At Central Casting, we cast Background Actors, Stand-Ins, doubles, and other roles to work in movies, TV shows, and other productions. While resumes are not needed for background work, Casting Directors may ask for a Stand-In resume when casting Stand-Ins for their shows.
With the new TV season right around the corner, it’s a great time to create or polish up your Stand-In resumes.
A Stand-In is someone who takes the place of a principal actor for rehearsals, lighting setups, and camera blocking. On set, Stand-Ins are often referred to as the “second team.” Many people want to work as Stand-Ins to collaborate with principal actors and crew members and for the chance to work consistently on a project.
Depending on the type of show, Stand-Ins may need to resemble an actor as closely as possible or they may just need to have similar characteristics. Here are some of the common Stand-In roles.
Some popular single camera productions are films, dramas, and some 30-minute comedy series. Since a large part of single cam Stand-In work is about lighting, these Stand-Ins often need to match the principal actor in height, build, hair color, and complexion.
Typically, multi-camera shows are half hour sitcoms like The Big Bang Theory, Mom, and Last Man Standing. Multi-Cam Stand-Ins will usually run through the entire episode in the place of the actors so the crew can block out all the movements before filming. These Stand-Ins don’t necessarily have to match the actors they’re standing in for because their role is more focused on getting the timing right.
Motion capture is when an actor’s performance is captured using special equipment and then used to create a computer-generated character. For some productions, Stand-Ins are required to wear a motion capture suit when standing in for a CGI character.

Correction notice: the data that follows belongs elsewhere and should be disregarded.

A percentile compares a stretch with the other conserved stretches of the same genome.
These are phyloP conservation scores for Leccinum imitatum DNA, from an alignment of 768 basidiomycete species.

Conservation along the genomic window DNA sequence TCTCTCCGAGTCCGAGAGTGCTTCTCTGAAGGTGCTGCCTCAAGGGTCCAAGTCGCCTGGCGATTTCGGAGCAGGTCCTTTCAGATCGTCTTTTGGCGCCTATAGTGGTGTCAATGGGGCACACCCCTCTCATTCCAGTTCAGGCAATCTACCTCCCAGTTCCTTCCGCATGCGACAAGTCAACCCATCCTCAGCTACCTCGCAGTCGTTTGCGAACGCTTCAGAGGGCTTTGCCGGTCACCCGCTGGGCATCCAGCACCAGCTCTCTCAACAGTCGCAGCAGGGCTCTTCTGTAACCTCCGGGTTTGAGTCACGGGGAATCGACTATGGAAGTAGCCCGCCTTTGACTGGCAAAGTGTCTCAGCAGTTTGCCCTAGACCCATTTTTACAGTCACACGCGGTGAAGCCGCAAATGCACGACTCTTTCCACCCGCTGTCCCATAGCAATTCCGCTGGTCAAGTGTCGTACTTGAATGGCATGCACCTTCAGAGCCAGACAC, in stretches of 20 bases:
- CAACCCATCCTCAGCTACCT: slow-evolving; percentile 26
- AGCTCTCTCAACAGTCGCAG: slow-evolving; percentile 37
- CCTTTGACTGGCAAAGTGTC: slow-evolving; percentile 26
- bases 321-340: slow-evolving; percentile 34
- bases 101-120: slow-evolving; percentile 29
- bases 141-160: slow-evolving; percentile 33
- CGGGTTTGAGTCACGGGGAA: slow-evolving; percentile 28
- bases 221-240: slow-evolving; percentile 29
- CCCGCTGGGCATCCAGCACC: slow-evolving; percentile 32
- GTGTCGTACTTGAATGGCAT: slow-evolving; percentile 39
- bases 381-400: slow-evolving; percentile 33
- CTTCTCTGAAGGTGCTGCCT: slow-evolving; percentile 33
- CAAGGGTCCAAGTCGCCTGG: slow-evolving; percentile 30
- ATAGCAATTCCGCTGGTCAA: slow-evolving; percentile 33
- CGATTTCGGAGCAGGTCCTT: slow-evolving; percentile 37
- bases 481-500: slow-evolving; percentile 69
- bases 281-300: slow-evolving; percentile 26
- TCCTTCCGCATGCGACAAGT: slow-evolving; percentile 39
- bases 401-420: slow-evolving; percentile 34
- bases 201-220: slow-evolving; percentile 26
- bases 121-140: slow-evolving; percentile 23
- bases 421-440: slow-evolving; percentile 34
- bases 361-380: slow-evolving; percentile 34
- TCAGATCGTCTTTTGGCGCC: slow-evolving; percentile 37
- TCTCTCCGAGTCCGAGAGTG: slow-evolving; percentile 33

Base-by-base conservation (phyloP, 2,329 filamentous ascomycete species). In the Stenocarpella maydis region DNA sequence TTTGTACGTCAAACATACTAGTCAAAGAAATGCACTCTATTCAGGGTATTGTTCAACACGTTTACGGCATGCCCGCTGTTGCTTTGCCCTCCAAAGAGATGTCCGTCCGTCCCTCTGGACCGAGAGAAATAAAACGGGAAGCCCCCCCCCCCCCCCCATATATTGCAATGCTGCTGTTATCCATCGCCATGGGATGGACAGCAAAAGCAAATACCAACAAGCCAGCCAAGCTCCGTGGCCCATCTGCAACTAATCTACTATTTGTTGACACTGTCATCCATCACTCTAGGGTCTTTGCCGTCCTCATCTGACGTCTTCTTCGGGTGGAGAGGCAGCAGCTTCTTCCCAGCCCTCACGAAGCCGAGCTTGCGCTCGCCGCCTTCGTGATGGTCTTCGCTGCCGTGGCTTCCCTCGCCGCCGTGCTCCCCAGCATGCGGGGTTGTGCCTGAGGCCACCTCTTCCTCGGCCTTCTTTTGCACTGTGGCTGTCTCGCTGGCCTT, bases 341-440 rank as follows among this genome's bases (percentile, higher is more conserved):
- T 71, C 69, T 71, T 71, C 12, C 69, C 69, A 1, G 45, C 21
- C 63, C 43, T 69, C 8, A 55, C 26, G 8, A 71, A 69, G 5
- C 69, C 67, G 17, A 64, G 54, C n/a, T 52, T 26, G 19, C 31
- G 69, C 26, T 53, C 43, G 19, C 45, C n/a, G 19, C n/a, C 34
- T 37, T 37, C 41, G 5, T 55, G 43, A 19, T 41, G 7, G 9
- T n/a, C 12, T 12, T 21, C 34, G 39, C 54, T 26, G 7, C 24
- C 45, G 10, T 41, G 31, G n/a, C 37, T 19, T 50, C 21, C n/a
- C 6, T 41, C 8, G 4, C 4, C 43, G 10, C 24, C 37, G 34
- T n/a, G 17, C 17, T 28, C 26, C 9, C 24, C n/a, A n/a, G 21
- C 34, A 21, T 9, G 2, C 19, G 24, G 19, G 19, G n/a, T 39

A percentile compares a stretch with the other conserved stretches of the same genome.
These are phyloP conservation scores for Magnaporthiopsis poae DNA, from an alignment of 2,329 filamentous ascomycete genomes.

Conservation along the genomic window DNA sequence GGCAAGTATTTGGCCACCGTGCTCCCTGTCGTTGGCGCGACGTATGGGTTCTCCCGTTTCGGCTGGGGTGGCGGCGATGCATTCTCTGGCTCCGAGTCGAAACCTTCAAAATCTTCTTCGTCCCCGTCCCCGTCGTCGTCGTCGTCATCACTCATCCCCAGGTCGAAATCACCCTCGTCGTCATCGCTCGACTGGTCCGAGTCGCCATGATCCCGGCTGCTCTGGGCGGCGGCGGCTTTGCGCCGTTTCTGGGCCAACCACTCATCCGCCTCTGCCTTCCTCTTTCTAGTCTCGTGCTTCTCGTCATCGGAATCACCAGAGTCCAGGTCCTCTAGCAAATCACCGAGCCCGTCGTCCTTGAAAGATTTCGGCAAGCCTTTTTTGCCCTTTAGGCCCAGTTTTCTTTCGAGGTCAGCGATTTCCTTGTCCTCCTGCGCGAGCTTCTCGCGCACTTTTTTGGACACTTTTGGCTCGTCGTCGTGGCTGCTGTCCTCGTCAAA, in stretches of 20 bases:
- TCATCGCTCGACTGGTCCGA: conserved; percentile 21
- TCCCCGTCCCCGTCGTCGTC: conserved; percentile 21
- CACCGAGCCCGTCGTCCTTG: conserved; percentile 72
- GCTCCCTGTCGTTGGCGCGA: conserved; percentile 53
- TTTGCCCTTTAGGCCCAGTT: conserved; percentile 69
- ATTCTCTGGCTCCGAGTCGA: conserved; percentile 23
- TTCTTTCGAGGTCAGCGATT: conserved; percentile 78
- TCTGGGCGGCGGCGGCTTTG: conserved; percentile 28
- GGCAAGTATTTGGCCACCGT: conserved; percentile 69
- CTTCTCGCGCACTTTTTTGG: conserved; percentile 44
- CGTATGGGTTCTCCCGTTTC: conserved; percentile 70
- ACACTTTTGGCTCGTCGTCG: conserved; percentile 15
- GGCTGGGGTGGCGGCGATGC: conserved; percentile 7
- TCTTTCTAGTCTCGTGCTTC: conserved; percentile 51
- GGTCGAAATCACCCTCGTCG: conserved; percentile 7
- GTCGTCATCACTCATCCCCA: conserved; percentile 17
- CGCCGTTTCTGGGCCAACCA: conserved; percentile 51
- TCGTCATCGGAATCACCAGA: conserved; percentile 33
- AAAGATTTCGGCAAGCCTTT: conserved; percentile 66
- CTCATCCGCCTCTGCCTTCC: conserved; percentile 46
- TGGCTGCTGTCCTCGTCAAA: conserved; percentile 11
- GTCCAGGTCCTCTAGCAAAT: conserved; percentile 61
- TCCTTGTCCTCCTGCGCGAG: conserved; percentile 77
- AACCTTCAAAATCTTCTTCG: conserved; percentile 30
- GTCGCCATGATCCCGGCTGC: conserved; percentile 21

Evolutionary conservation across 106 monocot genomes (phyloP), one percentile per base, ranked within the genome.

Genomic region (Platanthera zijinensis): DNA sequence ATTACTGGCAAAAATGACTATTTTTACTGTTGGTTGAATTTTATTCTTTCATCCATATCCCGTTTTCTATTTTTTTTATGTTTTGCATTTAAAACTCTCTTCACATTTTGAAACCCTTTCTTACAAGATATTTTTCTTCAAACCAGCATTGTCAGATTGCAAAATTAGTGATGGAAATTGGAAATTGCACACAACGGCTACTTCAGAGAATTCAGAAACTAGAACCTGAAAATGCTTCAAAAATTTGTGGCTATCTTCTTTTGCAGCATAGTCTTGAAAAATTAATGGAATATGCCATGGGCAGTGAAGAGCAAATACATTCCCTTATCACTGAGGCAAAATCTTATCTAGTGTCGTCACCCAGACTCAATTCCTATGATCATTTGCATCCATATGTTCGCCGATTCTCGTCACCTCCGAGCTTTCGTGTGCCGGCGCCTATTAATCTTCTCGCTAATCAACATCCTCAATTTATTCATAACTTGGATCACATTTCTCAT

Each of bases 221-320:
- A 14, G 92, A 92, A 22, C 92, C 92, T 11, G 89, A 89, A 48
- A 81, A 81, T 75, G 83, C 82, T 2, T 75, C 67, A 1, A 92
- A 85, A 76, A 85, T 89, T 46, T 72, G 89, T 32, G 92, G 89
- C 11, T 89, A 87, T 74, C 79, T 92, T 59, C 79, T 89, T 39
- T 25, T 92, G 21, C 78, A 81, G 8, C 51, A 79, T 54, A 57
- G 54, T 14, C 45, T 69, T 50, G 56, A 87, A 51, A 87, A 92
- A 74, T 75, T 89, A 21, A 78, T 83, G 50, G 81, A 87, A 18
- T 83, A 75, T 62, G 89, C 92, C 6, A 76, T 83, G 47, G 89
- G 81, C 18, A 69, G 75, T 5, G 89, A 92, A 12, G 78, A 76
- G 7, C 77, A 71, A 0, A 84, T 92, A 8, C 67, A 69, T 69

Utility Stand-Ins can stand in for actors of varying looks, genders, and ethnicities and may even stand in for multiple actors on the same project. On TV shows, Utility Stand-Ins can be used for guest stars and day players who only appear in a limited number of scenes.
One of the tools Casting Directors use to cast Stand-Ins is a Stand-In resume. This is a document you should keep updated and have a copy accessible on your computer or phone to send to Casting Directors when they’re looking for Stand-Ins. If production needs a Stand-In as soon as possible or if Casting Directors are looking for replacements, having your resume available to send quickly could make the difference in getting the job.
You can format the document like a standard resume and keep it to one page. If you have extensive Stand-In experience, you can add an additional page or only list some of the more recent or significant roles.
When making a Stand-In resume or talking with a Casting Director, it’s extremely important to be honest about your work experience. If you’re cast based on your Stand-In experience, you will be expected to perform on set. Being dishonest doesn’t help you, the Casting Director, or production.
When casting Stand-Ins, Casting Directors may post on our Jobs page or reach out to you directly if you fit the look they need.
If you’ve never worked as a Stand-In before, you may wonder how you can gain experience to land that first job. Taking a Central Casting University Stand-In class is a good place to start. Another way to break into the Stand-In world, is to pay attention and be professional on set. Watch how the Stand-Ins operate to get a feel of what their responsibilities are.
For more advice on landing a Stand-In job, watch Assistant Director Molly Rodriguez and Casting Director Sara V. discuss Stand-Ins in our series AD/CD: How to Become a Stand-In.